Office space

Worksites

Almost 150 million American adults are in the workforce, and many spend a significant amount of their day at work. The worksite can offer employees access to opportunities and supports for physical activity, including walking, making it easier for them to integrate it into their daily lives. Employers have the ability to improve the health of employees and their organizations’ bottom line. 

Thinking, talking, and walking are inextricably linked through history. It is only a recent idea that we meet around tables, seated in chairs. Consider how you can incorporate walking meetings into your worksite!

Purposes and Benefits of Walking Meetings

  • Educate and inform: Educate about things in the environment while experiencing and demonstrating them. 
  • Problem solve: Problem solving can be enhanced by the physical activity of walking (“thinking on your feet”), as well as informal interactions among people.
  • Enhance creativity: Creativity is enhanced when people are physically active, and stimulated by variety in events and visual, auditory, and other senses.
  • Socialize and build team spirit: Relationships are developed while walking and team building occurs while involved in informal activities. The spontaneous mixing that occurs on a walk can enhance interactions.
  • Make decisions: Walking meetings help prepare for decision making and can result in more options for consideration.
  • Resolve conflict: Walks can help resolve conflicts for pairs and small groups. For larger groups the walk improves team interactions and helps generate solutions.
Things to Consider

Size of Walking Meeting

  • One on One Meetings: Meeting as a pair tends to be easy. Walking breaks down the barrier of a desk and chair, and lets people communicate more equally.
  • Small Group Meetings of 3-5: Meetings with three or more can be affected by the width of the sidewalk or path, variations in terrain, and possible physical barriers. This size group is flexible, as discussion can occur while walking, or if desired the group can stop along the walk.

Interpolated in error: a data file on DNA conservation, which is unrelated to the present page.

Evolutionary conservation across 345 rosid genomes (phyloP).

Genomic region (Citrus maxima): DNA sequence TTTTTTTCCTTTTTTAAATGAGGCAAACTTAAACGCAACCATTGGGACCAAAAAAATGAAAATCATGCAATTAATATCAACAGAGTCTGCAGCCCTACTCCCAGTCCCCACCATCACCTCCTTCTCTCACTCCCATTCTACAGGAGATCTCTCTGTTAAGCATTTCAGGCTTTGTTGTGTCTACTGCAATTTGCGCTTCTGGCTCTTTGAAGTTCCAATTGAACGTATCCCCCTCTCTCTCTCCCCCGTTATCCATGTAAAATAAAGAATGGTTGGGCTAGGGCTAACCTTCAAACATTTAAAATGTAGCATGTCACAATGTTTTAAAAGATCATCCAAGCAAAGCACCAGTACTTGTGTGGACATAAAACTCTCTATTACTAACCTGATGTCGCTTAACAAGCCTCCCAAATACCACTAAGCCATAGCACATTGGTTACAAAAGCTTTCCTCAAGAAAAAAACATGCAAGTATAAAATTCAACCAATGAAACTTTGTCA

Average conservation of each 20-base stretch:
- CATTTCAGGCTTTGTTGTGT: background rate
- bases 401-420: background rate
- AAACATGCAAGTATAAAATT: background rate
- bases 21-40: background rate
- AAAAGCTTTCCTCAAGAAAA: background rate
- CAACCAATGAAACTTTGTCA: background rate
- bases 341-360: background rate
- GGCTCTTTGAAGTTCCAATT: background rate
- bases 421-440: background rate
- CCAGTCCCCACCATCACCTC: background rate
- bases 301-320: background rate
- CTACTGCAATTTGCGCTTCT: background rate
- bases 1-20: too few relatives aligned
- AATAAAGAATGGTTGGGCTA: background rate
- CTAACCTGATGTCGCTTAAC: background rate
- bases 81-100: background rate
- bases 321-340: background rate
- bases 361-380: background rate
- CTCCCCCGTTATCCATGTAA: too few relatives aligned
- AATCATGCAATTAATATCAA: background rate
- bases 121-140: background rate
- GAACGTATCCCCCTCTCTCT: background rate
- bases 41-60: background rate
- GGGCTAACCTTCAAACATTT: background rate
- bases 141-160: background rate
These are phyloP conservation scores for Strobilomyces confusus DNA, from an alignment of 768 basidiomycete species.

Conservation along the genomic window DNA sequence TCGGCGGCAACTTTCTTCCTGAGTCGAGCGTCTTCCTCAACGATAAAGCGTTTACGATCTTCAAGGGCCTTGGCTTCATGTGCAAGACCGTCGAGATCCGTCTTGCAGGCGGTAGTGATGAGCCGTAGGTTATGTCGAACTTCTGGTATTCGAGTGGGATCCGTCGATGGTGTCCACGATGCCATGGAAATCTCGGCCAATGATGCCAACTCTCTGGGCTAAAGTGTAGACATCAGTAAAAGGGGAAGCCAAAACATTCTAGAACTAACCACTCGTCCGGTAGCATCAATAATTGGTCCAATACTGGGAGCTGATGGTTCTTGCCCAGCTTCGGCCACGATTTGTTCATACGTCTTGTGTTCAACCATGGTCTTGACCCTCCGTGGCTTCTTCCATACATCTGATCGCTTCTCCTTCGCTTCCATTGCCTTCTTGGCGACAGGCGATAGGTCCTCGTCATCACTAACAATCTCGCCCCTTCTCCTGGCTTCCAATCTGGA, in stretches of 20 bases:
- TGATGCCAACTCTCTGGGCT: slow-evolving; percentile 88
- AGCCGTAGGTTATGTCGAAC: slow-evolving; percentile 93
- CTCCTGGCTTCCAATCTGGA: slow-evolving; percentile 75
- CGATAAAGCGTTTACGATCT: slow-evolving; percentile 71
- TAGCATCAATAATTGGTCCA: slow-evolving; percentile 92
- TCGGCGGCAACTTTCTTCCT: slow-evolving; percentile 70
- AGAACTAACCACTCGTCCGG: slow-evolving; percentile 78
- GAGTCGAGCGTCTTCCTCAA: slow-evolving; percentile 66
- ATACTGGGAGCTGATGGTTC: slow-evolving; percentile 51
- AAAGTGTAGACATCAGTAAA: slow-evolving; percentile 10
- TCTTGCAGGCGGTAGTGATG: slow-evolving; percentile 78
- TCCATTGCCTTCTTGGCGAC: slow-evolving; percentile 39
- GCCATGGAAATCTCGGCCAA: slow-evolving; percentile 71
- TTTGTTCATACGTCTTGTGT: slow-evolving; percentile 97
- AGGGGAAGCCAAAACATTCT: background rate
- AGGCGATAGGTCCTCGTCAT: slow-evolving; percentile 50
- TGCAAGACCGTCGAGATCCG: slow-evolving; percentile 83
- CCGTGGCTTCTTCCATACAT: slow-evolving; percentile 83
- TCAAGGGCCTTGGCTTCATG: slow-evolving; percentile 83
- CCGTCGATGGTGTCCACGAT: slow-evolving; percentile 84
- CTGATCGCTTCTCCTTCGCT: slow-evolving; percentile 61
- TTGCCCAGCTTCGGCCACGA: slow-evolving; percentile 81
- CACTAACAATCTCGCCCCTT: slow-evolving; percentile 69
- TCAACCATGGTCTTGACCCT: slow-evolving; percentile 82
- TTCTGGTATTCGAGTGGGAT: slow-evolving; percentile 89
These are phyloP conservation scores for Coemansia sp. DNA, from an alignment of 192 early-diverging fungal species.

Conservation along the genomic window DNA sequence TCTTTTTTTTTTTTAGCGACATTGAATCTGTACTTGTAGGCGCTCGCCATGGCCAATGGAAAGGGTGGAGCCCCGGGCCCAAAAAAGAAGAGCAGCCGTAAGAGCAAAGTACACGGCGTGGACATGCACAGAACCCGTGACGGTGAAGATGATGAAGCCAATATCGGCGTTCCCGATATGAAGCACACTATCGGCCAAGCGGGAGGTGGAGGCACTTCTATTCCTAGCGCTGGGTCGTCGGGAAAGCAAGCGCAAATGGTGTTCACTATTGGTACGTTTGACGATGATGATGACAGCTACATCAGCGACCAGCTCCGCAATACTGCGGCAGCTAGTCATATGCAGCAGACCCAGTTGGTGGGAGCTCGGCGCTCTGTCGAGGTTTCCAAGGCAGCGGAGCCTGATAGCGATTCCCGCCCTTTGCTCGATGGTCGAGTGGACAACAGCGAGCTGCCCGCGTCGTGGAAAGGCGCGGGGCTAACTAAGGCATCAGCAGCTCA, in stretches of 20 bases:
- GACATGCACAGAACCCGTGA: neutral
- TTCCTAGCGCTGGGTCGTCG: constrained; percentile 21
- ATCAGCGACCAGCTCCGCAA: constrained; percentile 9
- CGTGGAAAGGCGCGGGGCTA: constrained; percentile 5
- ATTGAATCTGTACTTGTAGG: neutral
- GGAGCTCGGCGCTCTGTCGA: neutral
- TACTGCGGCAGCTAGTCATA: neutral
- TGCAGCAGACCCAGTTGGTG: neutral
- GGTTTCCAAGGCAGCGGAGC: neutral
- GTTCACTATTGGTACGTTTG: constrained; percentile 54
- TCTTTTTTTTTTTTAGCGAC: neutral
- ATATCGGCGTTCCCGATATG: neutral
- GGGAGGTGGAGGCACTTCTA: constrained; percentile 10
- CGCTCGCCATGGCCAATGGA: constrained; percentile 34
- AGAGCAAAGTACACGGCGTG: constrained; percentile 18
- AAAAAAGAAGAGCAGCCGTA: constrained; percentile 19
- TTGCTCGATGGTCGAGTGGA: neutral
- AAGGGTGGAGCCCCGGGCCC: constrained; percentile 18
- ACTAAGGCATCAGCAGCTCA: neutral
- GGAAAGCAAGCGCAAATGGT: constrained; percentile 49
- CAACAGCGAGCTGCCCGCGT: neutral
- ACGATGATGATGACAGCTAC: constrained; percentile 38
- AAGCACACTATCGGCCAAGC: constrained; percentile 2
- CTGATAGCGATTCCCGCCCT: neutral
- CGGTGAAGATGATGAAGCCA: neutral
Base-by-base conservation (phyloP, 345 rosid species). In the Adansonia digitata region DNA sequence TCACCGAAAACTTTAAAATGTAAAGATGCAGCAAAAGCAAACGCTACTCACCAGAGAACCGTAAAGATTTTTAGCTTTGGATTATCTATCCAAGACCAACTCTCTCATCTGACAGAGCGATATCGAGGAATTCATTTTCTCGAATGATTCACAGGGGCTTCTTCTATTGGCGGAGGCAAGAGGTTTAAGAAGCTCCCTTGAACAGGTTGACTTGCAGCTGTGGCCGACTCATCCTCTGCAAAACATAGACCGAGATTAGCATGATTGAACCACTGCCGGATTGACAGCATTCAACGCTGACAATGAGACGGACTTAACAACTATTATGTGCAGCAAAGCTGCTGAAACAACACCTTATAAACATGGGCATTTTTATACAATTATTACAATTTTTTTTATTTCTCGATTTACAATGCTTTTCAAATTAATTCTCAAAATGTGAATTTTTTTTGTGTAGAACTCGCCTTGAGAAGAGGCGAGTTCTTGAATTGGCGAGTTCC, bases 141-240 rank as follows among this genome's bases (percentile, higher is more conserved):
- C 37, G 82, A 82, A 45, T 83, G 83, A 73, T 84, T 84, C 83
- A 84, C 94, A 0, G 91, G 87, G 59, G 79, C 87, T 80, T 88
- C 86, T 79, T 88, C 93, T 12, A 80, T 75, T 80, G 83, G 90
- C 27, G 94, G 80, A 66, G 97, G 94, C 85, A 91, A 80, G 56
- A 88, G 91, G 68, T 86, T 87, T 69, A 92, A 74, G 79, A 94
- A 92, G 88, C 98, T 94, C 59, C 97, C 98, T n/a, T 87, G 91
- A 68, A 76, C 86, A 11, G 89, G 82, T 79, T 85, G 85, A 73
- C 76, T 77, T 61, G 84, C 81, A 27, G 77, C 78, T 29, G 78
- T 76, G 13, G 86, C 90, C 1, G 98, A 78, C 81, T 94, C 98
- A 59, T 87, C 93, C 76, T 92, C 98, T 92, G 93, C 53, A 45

• Medium Size Groups of 6-15: Meetings with larger groups tend to result in more than one conversation while walking. If the whole group is to be involved, make time to stop and gather as a whole.
  • Larger Groups of 16 or More: These tend to require more planning, with a strong leader and potentially a few assistants if needed. There will be conversations while walking, then planned stops for presentations.

Where

  • Natural settings such as parks or trails
  • Urban settings, which are both stimulating and convenient
  • Indoors is possible given large enough hallways or spacious areas like convention centers or malls
  • Attention to the route is important—avoid noisy roads
  • Determine the start location, course, and finish location. The starting point can be a gathering place such as a coffee shop, school, or just an outdoor spot. The course can be set ahead of time for larger groups, or can be more spontaneous for smaller groups. Returning to the start is easiest, especially if people have driven, but it is possible to finish elsewhere if people are using transit, walking, or carpooling.

Benefits of Walking Meetings
  • More physical activity that fits into the day
  • Energized and more alert employees
  • Different environments to inspire new ideas
  • Time outdoors, in nature, and with fresh air and light
  • Improved physical and mental well-being
  • Walking and talking side by side cuts through hierarchical and status distinctions and sets people at ease
  • Process is as helpful as product
  • Problem solving can be enhanced by the physical activity of walking (“thinking on your feet”)
  • Creativity is enhanced when people are physically active, and stimulated by variety in events and visual, auditory, and other senses
  • Walks can help resolve conflicts for pairs and small groups. For larger groups the walk can improve team interactions
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